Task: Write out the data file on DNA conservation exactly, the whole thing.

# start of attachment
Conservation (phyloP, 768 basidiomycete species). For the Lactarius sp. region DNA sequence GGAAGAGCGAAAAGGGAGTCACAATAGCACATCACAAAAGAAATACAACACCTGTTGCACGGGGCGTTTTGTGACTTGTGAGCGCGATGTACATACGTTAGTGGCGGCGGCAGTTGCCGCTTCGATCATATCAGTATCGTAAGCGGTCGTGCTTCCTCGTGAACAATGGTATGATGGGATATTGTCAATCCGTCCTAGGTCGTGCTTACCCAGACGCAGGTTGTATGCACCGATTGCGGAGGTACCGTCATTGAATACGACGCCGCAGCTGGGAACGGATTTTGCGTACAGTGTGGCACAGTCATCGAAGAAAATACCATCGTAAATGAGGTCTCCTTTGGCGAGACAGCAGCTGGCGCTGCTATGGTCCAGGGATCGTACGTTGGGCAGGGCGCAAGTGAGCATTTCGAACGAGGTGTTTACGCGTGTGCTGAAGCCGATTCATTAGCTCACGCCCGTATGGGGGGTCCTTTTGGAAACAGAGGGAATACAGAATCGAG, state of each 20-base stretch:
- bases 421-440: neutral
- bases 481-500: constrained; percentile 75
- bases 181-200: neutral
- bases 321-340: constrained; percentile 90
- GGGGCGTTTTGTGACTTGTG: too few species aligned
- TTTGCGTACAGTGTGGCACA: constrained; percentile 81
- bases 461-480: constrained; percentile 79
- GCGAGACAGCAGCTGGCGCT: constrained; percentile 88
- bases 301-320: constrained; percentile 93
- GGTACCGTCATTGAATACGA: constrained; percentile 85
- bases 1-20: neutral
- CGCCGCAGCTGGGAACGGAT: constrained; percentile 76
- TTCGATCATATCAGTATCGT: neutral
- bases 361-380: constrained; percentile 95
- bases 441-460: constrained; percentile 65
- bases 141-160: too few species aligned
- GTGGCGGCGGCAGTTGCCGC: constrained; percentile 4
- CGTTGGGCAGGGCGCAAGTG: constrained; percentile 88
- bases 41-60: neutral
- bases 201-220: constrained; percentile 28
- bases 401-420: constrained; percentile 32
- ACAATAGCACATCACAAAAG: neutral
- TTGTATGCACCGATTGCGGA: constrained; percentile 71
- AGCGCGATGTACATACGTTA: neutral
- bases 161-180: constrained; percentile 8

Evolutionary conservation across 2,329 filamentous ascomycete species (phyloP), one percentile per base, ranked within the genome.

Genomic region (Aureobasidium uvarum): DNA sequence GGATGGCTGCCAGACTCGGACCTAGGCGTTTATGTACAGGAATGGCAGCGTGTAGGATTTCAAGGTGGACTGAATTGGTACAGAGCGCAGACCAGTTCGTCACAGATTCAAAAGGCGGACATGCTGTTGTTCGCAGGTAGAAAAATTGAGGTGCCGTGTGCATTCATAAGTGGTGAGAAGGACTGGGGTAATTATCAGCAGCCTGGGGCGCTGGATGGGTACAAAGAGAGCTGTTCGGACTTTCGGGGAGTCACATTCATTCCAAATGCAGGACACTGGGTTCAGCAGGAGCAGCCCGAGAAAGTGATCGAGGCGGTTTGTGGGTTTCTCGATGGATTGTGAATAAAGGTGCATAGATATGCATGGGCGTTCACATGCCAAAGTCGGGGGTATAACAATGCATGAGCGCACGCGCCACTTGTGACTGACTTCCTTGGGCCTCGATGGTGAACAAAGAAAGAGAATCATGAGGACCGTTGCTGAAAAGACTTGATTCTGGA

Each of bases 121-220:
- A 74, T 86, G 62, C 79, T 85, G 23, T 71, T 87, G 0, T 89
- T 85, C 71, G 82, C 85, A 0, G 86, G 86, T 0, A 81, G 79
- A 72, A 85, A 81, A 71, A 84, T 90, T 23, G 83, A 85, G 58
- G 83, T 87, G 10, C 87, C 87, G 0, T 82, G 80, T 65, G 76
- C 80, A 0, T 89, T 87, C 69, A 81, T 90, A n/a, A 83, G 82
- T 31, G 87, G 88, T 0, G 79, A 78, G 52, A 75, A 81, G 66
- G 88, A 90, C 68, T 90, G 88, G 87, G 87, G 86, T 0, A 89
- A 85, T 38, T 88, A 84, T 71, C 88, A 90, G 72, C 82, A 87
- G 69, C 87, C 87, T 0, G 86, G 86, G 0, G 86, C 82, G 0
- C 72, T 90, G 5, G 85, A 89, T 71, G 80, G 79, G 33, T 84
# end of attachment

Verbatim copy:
Conservation (phyloP, 768 basidiomycete species). For the Lactarius sp. region DNA sequence GGAAGAGCGAAAAGGGAGTCACAATAGCACATCACAAAAGAAATACAACACCTGTTGCACGGGGCGTTTTGTGACTTGTGAGCGCGATGTACATACGTTAGTGGCGGCGGCAGTTGCCGCTTCGATCATATCAGTATCGTAAGCGGTCGTGCTTCCTCGTGAACAATGGTATGATGGGATATTGTCAATCCGTCCTAGGTCGTGCTTACCCAGACGCAGGTTGTATGCACCGATTGCGGAGGTACCGTCATTGAATACGACGCCGCAGCTGGGAACGGATTTTGCGTACAGTGTGGCACAGTCATCGAAGAAAATACCATCGTAAATGAGGTCTCCTTTGGCGAGACAGCAGCTGGCGCTGCTATGGTCCAGGGATCGTACGTTGGGCAGGGCGCAAGTGAGCATTTCGAACGAGGTGTTTACGCGTGTGCTGAAGCCGATTCATTAGCTCACGCCCGTATGGGGGGTCCTTTTGGAAACAGAGGGAATACAGAATCGAG, state of each 20-base stretch:
- bases 421-440: neutral
- bases 481-500: constrained; percentile 75
- bases 181-200: neutral
- bases 321-340: constrained; percentile 90
- GGGGCGTTTTGTGACTTGTG: too few species aligned
- TTTGCGTACAGTGTGGCACA: constrained; percentile 81
- bases 461-480: constrained; percentile 79
- GCGAGACAGCAGCTGGCGCT: constrained; percentile 88
- bases 301-320: constrained; percentile 93
- GGTACCGTCATTGAATACGA: constrained; percentile 85
- bases 1-20: neutral
- CGCCGCAGCTGGGAACGGAT: constrained; percentile 76
- TTCGATCATATCAGTATCGT: neutral
- bases 361-380: constrained; percentile 95
- bases 441-460: constrained; percentile 65
- bases 141-160: too few species aligned
- GTGGCGGCGGCAGTTGCCGC: constrained; percentile 4
- CGTTGGGCAGGGCGCAAGTG: constrained; percentile 88
- bases 41-60: neutral
- bases 201-220: constrained; percentile 28
- bases 401-420: constrained; percentile 32
- ACAATAGCACATCACAAAAG: neutral
- TTGTATGCACCGATTGCGGA: constrained; percentile 71
- AGCGCGATGTACATACGTTA: neutral
- bases 161-180: constrained; percentile 8

Evolutionary conservation across 2,329 filamentous ascomycete species (phyloP), one percentile per base, ranked within the genome.

Genomic region (Aureobasidium uvarum): DNA sequence GGATGGCTGCCAGACTCGGACCTAGGCGTTTATGTACAGGAATGGCAGCGTGTAGGATTTCAAGGTGGACTGAATTGGTACAGAGCGCAGACCAGTTCGTCACAGATTCAAAAGGCGGACATGCTGTTGTTCGCAGGTAGAAAAATTGAGGTGCCGTGTGCATTCATAAGTGGTGAGAAGGACTGGGGTAATTATCAGCAGCCTGGGGCGCTGGATGGGTACAAAGAGAGCTGTTCGGACTTTCGGGGAGTCACATTCATTCCAAATGCAGGACACTGGGTTCAGCAGGAGCAGCCCGAGAAAGTGATCGAGGCGGTTTGTGGGTTTCTCGATGGATTGTGAATAAAGGTGCATAGATATGCATGGGCGTTCACATGCCAAAGTCGGGGGTATAACAATGCATGAGCGCACGCGCCACTTGTGACTGACTTCCTTGGGCCTCGATGGTGAACAAAGAAAGAGAATCATGAGGACCGTTGCTGAAAAGACTTGATTCTGGA

Each of bases 121-220:
- A 74, T 86, G 62, C 79, T 85, G 23, T 71, T 87, G 0, T 89
- T 85, C 71, G 82, C 85, A 0, G 86, G 86, T 0, A 81, G 79
- A 72, A 85, A 81, A 71, A 84, T 90, T 23, G 83, A 85, G 58
- G 83, T 87, G 10, C 87, C 87, G 0, T 82, G 80, T 65, G 76
- C 80, A 0, T 89, T 87, C 69, A 81, T 90, A n/a, A 83, G 82
- T 31, G 87, G 88, T 0, G 79, A 78, G 52, A 75, A 81, G 66
- G 88, A 90, C 68, T 90, G 88, G 87, G 87, G 86, T 0, A 89
- A 85, T 38, T 88, A 84, T 71, C 88, A 90, G 72, C 82, A 87
- G 69, C 87, C 87, T 0, G 86, G 86, G 0, G 86, C 82, G 0
- C 72, T 90, G 5, G 85, A 89, T 71, G 80, G 79, G 33, T 84